This week, in our nursery we reported Kiggelaria Africana (wild peach). Kiggelaria Africana is a medium sized tree and occurs in the forest wooded riverine or on rocky outcrops and grassland. The wild peach is a well-known tree on the conservancy and Goliaith Highburg (Oom Twakkie) usually plants it successfully from seed. It grows very well in the bags he has in the nursery.
On the conservancy, Oom Twakkie obtains seeds and plants them in pots or bags with compost with the sprayers to water them in the nursery. The fruit is round, yellowish green and covered with hairs. The seeds are black, with a bright red orange covering and yellowish green flowers. An interesting fact is that bats are the main pollinators of this tree. It thrives on the edges of forests and is often encountered in kloofs and rocky outcrops of grass-covered mountain slopes. It is found between moist slopes above the Riversdale coastal plain and areas like Zuurberg that experience mostly summer rainfall.
''It's one of my favorite trees" says Aileen Anderson, the manager of our conservancy. And indeed the wildpeach tree that stands on her deck is magnificent, with round balls and bright orange seeds inside. The tree sits above the best celphone reception for Aileen's office so this wise tree has overheard many interesting conservancy-related conversations. The birds also love it and so Aileen's deck is always filled with busy birds.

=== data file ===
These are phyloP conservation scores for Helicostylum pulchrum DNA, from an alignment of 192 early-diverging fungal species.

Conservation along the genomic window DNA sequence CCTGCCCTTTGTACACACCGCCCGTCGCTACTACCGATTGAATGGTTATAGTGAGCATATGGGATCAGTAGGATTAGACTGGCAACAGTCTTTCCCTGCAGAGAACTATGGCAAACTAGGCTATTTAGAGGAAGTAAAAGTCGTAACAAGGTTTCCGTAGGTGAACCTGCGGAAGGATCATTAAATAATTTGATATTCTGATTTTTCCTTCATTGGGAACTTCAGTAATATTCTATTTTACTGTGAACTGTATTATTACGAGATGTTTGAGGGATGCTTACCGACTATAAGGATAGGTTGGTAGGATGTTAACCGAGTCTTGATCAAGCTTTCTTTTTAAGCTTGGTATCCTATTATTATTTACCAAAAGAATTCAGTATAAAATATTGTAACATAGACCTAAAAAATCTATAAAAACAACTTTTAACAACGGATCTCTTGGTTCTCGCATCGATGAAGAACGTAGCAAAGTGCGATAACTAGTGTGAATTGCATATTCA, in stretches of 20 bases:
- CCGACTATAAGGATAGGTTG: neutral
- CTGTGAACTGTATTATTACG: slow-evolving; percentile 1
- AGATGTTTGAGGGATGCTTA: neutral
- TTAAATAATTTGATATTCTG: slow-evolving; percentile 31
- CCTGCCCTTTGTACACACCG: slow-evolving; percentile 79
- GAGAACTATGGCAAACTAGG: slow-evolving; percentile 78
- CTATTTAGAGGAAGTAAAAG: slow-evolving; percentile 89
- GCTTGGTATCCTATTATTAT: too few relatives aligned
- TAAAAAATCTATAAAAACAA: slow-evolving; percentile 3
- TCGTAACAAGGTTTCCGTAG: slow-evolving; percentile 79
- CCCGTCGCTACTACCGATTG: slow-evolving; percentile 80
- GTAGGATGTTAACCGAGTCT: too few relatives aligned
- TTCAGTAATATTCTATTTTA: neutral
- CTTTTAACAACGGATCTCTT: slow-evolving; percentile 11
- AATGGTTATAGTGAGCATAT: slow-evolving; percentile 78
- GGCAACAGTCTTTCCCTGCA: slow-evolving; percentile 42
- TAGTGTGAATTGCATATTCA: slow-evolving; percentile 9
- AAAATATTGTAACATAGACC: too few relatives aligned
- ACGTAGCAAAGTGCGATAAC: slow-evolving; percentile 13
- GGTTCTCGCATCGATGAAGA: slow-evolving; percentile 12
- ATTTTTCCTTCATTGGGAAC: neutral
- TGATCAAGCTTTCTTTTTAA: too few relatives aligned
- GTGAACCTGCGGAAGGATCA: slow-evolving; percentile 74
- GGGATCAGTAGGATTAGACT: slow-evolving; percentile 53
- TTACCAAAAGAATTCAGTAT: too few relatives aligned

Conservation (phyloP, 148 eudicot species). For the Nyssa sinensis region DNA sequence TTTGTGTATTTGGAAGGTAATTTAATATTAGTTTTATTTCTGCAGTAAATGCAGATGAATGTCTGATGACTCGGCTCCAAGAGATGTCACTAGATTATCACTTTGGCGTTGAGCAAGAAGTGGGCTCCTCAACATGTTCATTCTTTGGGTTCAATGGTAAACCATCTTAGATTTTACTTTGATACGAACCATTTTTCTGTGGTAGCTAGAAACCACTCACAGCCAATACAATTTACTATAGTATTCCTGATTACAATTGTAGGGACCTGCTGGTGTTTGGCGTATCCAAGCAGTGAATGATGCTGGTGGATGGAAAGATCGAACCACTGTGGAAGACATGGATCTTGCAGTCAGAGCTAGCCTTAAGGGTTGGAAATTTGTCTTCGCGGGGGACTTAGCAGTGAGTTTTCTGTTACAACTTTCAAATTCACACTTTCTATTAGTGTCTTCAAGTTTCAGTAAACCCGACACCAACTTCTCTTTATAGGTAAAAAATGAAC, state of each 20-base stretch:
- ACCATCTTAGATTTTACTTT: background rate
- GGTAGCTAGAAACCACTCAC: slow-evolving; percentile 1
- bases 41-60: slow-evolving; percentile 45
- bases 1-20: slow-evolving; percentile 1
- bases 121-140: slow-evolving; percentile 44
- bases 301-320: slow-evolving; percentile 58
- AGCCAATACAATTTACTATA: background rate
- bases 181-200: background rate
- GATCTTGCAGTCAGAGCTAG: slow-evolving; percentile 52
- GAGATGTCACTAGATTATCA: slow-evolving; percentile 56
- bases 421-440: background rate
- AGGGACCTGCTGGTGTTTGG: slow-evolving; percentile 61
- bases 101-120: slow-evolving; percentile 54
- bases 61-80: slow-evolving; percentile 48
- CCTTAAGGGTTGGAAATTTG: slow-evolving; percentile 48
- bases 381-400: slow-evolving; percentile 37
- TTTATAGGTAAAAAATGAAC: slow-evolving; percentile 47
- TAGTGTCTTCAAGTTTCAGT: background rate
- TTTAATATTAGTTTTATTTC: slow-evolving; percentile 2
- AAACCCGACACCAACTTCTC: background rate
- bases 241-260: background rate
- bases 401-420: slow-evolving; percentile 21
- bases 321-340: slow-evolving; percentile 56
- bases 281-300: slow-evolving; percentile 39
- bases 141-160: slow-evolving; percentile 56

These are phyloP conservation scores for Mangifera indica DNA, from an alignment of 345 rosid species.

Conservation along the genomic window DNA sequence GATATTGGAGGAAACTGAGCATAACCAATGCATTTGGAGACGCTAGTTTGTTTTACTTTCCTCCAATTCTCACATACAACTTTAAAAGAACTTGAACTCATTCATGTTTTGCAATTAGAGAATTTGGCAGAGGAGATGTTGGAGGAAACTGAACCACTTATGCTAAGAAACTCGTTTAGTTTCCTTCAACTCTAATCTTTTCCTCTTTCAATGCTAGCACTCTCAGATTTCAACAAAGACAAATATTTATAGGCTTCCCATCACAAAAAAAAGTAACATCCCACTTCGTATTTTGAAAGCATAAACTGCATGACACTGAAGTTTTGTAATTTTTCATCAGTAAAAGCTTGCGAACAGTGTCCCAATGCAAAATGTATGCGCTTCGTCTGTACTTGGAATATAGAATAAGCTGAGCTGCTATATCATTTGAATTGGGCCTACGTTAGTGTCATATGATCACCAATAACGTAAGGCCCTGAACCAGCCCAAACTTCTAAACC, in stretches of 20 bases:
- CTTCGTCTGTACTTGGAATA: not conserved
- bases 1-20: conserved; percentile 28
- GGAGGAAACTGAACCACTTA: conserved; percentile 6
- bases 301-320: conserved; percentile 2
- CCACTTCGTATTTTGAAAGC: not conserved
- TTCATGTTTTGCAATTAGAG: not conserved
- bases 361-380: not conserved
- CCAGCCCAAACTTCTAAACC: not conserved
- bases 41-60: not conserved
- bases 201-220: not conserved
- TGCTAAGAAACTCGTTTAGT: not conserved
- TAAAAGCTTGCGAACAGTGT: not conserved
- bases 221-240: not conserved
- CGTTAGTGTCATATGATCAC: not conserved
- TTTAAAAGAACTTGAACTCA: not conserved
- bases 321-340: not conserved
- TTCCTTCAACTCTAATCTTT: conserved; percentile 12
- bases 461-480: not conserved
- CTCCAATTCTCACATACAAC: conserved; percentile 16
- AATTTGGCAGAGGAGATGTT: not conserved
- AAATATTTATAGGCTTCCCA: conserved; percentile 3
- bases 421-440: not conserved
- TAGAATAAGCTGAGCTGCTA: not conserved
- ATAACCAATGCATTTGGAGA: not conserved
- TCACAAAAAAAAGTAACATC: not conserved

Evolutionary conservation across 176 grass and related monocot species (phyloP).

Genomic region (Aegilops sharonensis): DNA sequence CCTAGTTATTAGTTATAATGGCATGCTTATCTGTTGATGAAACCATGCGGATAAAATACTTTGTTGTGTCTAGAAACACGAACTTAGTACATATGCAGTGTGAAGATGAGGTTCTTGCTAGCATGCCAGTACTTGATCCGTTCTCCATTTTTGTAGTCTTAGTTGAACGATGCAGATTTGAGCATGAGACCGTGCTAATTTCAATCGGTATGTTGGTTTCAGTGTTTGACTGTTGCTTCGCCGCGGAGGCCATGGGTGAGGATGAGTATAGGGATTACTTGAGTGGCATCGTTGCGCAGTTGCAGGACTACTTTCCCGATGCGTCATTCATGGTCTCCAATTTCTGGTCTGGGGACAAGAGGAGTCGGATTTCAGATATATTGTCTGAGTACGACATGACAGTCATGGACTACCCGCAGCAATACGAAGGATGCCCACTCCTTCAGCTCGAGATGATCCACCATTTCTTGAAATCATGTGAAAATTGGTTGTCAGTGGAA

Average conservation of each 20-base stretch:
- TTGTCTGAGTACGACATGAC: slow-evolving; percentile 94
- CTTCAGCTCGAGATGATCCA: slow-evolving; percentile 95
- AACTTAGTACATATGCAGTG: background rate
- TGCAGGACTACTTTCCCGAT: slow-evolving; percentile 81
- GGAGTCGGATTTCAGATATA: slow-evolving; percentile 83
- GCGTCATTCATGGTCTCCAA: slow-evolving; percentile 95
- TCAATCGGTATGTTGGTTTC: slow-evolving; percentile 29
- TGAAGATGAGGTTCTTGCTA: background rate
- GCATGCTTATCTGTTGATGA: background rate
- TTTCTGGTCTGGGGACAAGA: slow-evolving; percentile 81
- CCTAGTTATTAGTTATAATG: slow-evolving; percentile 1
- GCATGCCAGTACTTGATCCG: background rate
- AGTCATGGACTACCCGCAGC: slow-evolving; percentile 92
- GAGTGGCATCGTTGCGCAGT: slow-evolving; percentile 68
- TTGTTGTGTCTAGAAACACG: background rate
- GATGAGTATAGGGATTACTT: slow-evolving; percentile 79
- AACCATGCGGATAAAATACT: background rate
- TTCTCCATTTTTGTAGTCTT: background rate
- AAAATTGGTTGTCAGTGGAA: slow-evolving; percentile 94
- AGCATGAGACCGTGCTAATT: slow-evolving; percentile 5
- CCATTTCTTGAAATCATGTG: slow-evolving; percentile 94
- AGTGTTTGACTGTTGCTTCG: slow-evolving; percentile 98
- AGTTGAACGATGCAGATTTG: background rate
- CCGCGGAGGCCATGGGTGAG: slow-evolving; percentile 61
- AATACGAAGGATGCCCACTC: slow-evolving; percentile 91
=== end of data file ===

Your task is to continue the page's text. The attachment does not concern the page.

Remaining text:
This beautiful tree is named after Franz Kiggelaer and the Latin word africana means "comes from Africa".The hardish pink-brown wood can be used for timber (furniture). It was also once used for the wagon spokes of ox wagon wheels. Some people believe that touching this tree will attract lightning. In South Sotho culture, medicince is made from it to protect kraals. The fruit is also toxic and used for traditional medicine such as skin problems. An extract of the bark can be used for treating sores and wounds and the seeds were eaten during famine. What a useful tree!
Oom Twakkie says that you just plant the seeds into your compost soil and they grow. Young trees grow fast as observed in the nursery and they flower from about two years old. It forms a good windbreak for your property. When you plant the trees, Omm Twakkie recommends using moderate amount of water and a place in the sun. Another tip is to add your compost to the soil when planting and the tree grows in both winter as well as summer rainfall. This tree attracts birds and butterflies .This lovely pioneer plant will also feed your honeybees. Wow...What an amazing tree!
We are lucky to have this species here on our conservancy.
Van Wyk, B., 2013. Field guide to trees of southern Africa. Penguin Random House South Africa.
GVB Conservancy Staff